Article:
console.log(`server listening on http://${host}:${port}`);
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Let's step through the code line-by-line and learn how JS and Node work together.

1️⃣ Variables http, host and port

A server helps computers communicate - Node accomplishes communication using a built-in module called the HTTP Module. The http module is expansive, offering a suite of available properties, classes and their bound methods.

πŸ‘‰ If you're new to programming and are unclear about what a module is - a module is an object that contains a whole bunch of pre-built functions and classes we can choose to use. Pre-made functionality for the low-low price of free.

To include the http module we need to use the require syntax.

const http = require('http'); 
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You may be used to importing modules in JS using the import MODULE from PACKAGE syntax - this is the same thing, though more antiquated. Import syntax happens to be an ES6 feature and because Node runs on the V8 JavaScript engine, which supports new features like ES6, the import syntax will work for newer modules but will not for the older, core ones.

Providing the host and port variables allows us to set up constants that tell Node where to run, and where to listen. For the time being host directs Node to run on your local machine, and port is a number indicating the communication endpoint between the server and user.

2️⃣ createServer Function

After requiring the http module, we first put it to use by creating an instance of a Server class. We know that a class in programming is an object built for a specific purpose - equipped with data and behavior presets designed to fulfill that purpose.

If we had to build our own server class we would find it a monumental task - there's a lot to consider, and huge room for error. Thankfully for us, the talented and knowledgeable developers at Node did that for us and made it available to use on the http module.

To create an instance of a Node server class, we simply call http, and the .createServer() method, storing it in local variable server:

const server = http.createServer((req, res) => {
        res.statusCode = 200; 
    res.setHeader("Content-TYPE", "tex/plain"); 
    res.end("Hello World, from Node!"); 
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The .createServer() method takes a callback function that passes two parameters - the request object and the response object, req and res.

As their names imply, these objects contain information about a user request, and the server's response to that request. They can contain hundreds of properties and complex data structures, or they can be nearly empty, sending simple pieces of information.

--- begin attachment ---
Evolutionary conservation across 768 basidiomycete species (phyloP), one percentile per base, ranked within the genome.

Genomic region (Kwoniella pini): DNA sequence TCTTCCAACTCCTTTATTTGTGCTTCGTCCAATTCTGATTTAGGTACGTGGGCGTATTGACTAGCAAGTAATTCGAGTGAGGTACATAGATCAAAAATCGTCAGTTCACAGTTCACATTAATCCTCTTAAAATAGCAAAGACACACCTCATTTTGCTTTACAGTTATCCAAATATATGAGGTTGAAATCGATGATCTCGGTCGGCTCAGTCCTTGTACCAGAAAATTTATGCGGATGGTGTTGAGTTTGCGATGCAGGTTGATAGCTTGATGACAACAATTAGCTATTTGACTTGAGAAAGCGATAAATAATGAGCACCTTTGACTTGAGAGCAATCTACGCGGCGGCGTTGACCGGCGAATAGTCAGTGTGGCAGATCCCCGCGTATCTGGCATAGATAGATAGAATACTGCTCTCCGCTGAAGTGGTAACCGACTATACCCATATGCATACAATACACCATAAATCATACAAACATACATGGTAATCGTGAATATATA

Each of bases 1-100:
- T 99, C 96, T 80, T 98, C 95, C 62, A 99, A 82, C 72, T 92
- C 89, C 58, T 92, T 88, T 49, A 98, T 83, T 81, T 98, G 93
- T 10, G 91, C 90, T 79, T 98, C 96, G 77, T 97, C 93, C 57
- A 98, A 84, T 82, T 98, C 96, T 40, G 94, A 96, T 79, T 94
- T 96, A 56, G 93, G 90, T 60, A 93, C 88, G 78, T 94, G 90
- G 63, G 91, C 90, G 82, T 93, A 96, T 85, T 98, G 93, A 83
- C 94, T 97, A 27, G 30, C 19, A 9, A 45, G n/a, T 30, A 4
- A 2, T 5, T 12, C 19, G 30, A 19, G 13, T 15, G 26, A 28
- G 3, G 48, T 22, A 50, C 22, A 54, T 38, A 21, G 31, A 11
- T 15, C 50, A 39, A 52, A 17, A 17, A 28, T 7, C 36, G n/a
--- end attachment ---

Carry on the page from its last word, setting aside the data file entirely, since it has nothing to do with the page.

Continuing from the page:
πŸ“ req and res are just implicit names we picked, they can be called anything, but they always map to the http.IncomingMessage and http.ServerResponse classes respectively. These classes were created as a result of instantiating a Server class with http.createServer().

In this example we're using the response object, and some its Node-provided methods, to send something to the user. The .statusCode() method sets the http status code to the "all clear!" code of 200, indicating a successful connection.

There are five classes of status codes, each intended to relay a different message. Using them correctly should be given special attention.

  • 1XX: Informational - The "We're all fine here now, thank you. How are you?" of status codes.
  • 2XX: Success - The "happy path." These are the status codes indicate that the server and client are communicating as expected.
  • 3XX: Redirection - If a server needs to pass off a request for further action before it can be completed, then a 3XX status code is used.
  • 4XX: Client Error - These errors point to a problem with the client - it could be an incorrect URL, unauthorized request, and so on.
  • 5XX: Server Error - 5XX errors tell us that the client is successfully sending a request, but the server is unable to handle it for some reason.

πŸ‘‰ We won't see much of the 1XX or 3XX codes, but using the correct 2XX, 4XX and 5XX codes will be important later!

In a perfect world the user won't be aware of these status codes, they're quietly hidden away in component of the request and response object known as the headers object. For developers, the headers are like a reference - a place we can know to look for more information about a request or response - like the date and time, authorization and server status, along with other useful operating parameters.

In the .setHeader() method we added an additional operating parameter to the response headers that will be tacked on with the status code we set above it. That parameter defines the "Content-TYPE" of the response to be "text/plain". This lets the browser know what type of data it will be receiving, so it can prepare itself to display that while the rest of the response loads asynchronously.

Maintaining well-informed headers only works to serve yourself and your fellow developers. Headers encourage meaningful communication between the front and backend, reduce errors and bugs, find and diagnose those bugs more quickly when they do arise, and improve performance.

Finally, the http transaction is terminated with the .end() method. This method ends the server function, passing in the resource that user originally asked for. That resource will be added to the response object along with the headers we constructed, where it will usually be consumed by the frontend in some way.